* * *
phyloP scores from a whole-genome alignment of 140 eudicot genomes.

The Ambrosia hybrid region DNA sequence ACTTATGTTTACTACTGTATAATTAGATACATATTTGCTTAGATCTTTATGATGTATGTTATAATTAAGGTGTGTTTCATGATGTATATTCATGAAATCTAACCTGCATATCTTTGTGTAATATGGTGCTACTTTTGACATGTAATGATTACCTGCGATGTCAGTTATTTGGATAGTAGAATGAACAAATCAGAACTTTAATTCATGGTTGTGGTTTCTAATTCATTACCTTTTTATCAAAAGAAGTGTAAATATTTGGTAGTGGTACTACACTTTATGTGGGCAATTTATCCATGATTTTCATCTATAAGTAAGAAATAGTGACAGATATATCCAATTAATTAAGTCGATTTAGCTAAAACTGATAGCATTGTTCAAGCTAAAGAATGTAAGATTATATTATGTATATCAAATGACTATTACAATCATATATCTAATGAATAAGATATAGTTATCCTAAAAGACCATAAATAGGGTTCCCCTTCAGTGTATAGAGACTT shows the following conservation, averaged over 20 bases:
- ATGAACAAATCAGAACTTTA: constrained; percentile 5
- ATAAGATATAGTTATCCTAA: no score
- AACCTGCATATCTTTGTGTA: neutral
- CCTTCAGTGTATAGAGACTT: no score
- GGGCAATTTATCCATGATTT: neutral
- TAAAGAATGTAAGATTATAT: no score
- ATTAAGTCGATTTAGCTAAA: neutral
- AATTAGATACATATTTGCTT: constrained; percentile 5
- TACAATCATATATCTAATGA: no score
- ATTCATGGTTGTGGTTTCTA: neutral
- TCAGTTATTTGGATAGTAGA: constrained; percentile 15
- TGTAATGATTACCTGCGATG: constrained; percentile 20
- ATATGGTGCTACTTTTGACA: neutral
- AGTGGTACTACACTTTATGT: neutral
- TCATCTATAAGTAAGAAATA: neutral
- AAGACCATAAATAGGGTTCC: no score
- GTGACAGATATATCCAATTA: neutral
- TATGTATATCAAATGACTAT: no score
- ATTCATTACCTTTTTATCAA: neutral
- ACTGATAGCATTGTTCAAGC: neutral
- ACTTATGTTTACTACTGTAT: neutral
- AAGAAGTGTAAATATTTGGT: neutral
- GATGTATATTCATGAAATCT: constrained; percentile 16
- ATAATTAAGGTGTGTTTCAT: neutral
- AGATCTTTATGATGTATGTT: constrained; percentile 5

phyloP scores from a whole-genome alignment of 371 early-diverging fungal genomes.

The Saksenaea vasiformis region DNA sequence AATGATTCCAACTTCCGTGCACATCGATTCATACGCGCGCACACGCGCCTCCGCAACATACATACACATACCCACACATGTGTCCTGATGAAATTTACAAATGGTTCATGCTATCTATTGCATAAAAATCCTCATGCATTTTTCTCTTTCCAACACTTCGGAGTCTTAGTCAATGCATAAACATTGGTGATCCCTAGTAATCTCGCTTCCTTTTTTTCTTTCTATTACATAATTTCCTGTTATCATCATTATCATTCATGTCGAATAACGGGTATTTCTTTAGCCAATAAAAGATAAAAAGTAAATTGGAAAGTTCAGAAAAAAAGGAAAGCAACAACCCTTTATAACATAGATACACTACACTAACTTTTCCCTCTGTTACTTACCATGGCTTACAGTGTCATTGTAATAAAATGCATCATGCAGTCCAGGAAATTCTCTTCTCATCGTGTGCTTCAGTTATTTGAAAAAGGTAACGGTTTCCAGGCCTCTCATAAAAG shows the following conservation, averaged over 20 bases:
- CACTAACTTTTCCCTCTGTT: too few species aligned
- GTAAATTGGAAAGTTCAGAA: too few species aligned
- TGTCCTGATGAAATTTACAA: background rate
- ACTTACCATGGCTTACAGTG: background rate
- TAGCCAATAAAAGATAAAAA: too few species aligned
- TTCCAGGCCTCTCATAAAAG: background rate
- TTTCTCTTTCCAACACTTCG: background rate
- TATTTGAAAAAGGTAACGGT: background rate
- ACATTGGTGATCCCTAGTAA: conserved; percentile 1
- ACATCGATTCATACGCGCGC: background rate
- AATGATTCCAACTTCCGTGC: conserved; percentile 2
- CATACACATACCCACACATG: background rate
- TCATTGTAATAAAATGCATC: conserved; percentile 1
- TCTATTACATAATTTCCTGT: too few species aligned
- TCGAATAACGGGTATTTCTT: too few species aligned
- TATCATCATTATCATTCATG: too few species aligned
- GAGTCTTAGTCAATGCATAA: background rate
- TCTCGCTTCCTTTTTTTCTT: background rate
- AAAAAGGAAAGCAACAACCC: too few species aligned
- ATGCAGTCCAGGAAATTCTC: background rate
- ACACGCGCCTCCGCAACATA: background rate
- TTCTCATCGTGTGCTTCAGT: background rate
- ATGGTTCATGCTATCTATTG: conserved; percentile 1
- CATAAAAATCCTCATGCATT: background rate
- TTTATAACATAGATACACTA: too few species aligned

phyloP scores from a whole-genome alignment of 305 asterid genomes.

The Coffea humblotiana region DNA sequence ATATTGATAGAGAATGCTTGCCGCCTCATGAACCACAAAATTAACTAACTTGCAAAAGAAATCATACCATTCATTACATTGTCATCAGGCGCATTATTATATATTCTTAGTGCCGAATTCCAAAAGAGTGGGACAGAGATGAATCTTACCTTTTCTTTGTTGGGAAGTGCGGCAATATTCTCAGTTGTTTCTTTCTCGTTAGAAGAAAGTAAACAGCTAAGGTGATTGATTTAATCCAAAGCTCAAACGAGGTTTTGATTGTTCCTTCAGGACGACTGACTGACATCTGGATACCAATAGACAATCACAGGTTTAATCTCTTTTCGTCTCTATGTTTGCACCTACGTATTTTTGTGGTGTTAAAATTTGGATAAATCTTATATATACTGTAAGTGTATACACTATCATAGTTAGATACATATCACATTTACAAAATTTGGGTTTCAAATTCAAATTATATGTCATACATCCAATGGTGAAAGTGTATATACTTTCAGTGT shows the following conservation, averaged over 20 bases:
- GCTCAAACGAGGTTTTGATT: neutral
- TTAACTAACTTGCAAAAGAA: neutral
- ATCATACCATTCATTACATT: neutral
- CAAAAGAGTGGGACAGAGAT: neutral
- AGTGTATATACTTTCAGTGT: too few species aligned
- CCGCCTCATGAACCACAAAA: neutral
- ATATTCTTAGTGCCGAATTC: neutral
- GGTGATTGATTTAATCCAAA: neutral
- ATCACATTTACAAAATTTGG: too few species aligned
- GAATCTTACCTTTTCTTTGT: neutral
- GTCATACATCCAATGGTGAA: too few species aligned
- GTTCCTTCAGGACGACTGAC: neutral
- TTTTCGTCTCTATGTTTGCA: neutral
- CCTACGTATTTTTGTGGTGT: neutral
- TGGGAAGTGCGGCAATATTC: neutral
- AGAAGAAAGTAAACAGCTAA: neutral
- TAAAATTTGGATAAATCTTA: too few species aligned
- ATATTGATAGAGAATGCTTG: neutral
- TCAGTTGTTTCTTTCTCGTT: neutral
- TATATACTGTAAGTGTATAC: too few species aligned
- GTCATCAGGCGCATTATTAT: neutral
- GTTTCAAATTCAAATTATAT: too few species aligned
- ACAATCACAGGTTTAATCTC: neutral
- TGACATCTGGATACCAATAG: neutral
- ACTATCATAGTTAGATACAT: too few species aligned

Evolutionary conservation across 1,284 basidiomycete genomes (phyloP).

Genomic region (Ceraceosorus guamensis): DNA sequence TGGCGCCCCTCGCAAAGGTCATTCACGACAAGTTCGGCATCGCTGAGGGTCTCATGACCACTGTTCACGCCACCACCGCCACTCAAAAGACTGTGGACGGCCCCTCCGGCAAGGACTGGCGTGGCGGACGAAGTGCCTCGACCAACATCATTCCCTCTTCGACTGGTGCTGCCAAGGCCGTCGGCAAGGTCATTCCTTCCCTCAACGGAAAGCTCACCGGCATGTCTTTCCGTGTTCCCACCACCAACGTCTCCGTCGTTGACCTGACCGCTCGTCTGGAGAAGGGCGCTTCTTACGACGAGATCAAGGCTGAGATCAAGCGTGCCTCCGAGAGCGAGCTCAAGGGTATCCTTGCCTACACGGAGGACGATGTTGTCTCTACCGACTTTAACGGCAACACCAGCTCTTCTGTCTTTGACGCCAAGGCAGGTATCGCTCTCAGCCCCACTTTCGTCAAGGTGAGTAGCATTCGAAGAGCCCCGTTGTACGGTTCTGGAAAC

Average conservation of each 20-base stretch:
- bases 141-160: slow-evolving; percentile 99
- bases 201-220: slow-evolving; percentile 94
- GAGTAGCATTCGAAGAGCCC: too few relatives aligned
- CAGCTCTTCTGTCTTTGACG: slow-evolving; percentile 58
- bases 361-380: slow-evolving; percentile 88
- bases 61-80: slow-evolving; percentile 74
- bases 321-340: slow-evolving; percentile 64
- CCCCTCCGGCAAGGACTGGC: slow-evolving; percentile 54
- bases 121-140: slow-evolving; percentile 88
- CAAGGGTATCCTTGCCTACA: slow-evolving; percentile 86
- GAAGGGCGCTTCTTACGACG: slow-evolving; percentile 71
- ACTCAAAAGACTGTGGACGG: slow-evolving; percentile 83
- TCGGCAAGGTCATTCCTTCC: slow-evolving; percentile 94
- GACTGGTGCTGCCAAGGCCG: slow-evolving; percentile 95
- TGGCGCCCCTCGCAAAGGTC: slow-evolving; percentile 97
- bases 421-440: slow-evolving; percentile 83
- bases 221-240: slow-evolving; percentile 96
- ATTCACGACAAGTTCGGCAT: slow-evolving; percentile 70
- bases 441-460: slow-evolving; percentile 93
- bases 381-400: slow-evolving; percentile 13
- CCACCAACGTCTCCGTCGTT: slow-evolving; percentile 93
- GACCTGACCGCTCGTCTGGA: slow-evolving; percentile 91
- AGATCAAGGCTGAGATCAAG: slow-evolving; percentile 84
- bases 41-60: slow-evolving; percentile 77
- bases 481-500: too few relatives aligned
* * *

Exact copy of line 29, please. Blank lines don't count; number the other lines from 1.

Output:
The Saksenaea vasiformis region DNA sequence AATGATTCCAACTTCCGTGCACATCGATTCATACGCGCGCACACGCGCCTCCGCAACATACATACACATACCCACACATGTGTCCTGATGAAATTTACAAATGGTTCATGCTATCTATTGCATAAAAATCCTCATGCATTTTTCTCTTTCCAACACTTCGGAGTCTTAGTCAATGCATAAACATTGGTGATCCCTAGTAATCTCGCTTCCTTTTTTTCTTTCTATTACATAATTTCCTGTTATCATCATTATCATTCATGTCGAATAACGGGTATTTCTTTAGCCAATAAAAGATAAAAAGTAAATTGGAAAGTTCAGAAAAAAAGGAAAGCAACAACCCTTTATAACATAGATACACTACACTAACTTTTCCCTCTGTTACTTACCATGGCTTACAGTGTCATTGTAATAAAATGCATCATGCAGTCCAGGAAATTCTCTTCTCATCGTGTGCTTCAGTTATTTGAAAAAGGTAACGGTTTCCAGGCCTCTCATAAAAG shows the following conservation, averaged over 20 bases: